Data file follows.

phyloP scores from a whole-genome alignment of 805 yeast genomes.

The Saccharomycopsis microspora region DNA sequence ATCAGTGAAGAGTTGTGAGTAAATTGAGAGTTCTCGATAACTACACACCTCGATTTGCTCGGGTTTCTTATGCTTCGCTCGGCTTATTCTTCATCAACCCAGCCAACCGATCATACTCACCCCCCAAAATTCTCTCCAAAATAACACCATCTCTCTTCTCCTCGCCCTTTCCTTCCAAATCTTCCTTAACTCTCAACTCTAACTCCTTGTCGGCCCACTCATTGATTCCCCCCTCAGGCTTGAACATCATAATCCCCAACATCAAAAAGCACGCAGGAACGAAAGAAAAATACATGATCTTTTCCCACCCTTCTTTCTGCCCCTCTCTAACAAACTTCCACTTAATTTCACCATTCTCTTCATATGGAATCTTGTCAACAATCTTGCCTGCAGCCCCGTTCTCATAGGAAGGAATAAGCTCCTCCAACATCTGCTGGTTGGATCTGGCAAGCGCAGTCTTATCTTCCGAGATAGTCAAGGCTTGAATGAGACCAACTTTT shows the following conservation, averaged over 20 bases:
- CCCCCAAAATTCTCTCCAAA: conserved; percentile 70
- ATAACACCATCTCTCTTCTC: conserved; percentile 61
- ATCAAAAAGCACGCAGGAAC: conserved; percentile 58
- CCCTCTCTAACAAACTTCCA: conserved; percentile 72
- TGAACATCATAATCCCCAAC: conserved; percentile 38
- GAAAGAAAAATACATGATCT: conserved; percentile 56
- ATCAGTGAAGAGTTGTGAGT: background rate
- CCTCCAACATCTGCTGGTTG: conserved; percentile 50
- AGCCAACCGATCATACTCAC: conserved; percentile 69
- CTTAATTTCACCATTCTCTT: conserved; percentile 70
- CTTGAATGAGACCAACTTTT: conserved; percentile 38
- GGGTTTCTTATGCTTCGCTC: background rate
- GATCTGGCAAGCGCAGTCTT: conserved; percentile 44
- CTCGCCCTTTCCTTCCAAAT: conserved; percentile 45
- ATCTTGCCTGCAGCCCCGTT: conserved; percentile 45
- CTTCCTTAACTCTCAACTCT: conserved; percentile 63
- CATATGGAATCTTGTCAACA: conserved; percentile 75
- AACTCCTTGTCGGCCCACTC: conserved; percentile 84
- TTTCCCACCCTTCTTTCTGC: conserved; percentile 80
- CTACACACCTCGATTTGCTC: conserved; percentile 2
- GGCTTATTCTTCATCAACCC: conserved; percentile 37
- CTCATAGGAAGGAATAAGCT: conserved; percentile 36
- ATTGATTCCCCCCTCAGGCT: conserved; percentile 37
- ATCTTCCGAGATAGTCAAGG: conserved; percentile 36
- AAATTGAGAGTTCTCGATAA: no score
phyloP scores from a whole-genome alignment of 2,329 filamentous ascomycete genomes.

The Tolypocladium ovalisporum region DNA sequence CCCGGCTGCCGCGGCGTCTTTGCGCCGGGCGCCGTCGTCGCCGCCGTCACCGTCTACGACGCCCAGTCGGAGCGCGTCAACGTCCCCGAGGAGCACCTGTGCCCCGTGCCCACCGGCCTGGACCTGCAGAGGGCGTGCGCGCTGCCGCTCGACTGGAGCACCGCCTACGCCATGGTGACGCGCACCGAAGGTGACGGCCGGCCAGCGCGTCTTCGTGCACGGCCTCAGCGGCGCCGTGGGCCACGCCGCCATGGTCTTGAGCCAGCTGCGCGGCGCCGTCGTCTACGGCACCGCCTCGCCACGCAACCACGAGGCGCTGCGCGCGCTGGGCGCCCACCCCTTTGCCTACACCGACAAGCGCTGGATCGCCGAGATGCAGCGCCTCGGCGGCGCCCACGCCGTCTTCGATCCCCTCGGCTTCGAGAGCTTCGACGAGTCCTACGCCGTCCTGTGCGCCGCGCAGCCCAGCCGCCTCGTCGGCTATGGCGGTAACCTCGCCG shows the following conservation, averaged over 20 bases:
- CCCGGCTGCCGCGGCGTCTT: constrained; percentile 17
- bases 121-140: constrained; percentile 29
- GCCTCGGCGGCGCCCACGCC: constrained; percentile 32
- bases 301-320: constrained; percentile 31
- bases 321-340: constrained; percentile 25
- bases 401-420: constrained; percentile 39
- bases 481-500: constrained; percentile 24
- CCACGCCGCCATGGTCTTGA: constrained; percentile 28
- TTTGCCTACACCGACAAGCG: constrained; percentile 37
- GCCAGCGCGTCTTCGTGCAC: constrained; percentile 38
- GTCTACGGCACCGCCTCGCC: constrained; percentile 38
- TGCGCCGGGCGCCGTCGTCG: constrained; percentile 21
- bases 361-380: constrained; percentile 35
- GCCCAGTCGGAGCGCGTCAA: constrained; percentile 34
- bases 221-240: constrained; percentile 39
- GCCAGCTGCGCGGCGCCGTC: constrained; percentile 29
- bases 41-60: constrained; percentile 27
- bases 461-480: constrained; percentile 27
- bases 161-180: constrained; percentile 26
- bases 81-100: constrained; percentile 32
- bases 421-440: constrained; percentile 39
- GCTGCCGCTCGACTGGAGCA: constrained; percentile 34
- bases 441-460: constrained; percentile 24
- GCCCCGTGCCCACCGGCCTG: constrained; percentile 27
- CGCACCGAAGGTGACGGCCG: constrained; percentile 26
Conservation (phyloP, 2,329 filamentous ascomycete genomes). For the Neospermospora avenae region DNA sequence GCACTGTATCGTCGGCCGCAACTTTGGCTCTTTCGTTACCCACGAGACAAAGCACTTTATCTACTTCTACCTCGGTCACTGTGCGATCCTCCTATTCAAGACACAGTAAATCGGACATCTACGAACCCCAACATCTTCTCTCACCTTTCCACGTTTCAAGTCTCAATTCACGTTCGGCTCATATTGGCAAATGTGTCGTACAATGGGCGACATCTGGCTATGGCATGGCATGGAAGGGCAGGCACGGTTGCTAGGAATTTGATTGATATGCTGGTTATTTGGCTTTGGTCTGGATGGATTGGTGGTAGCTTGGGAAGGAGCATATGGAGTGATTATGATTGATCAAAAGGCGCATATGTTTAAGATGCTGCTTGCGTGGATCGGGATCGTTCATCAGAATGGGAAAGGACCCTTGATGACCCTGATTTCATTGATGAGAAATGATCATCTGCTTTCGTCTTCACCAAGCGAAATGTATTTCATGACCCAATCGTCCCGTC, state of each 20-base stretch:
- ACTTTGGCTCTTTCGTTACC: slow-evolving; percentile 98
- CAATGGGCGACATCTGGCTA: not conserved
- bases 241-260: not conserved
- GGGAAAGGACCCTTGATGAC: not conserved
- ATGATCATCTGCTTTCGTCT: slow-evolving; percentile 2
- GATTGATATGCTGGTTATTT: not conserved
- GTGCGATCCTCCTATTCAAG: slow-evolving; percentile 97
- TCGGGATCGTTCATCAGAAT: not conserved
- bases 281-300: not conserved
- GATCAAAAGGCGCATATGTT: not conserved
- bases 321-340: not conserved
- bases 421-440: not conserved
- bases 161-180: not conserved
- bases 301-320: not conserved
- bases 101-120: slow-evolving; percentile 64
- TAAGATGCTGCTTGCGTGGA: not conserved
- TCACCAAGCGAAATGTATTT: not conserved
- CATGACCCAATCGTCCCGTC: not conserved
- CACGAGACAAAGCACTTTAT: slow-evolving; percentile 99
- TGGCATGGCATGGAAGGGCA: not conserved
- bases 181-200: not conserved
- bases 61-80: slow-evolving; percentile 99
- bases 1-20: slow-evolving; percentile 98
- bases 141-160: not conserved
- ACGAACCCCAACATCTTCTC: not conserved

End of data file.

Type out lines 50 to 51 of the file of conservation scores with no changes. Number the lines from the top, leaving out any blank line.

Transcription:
- bases 421-440: constrained; percentile 39
- GCTGCCGCTCGACTGGAGCA: constrained; percentile 34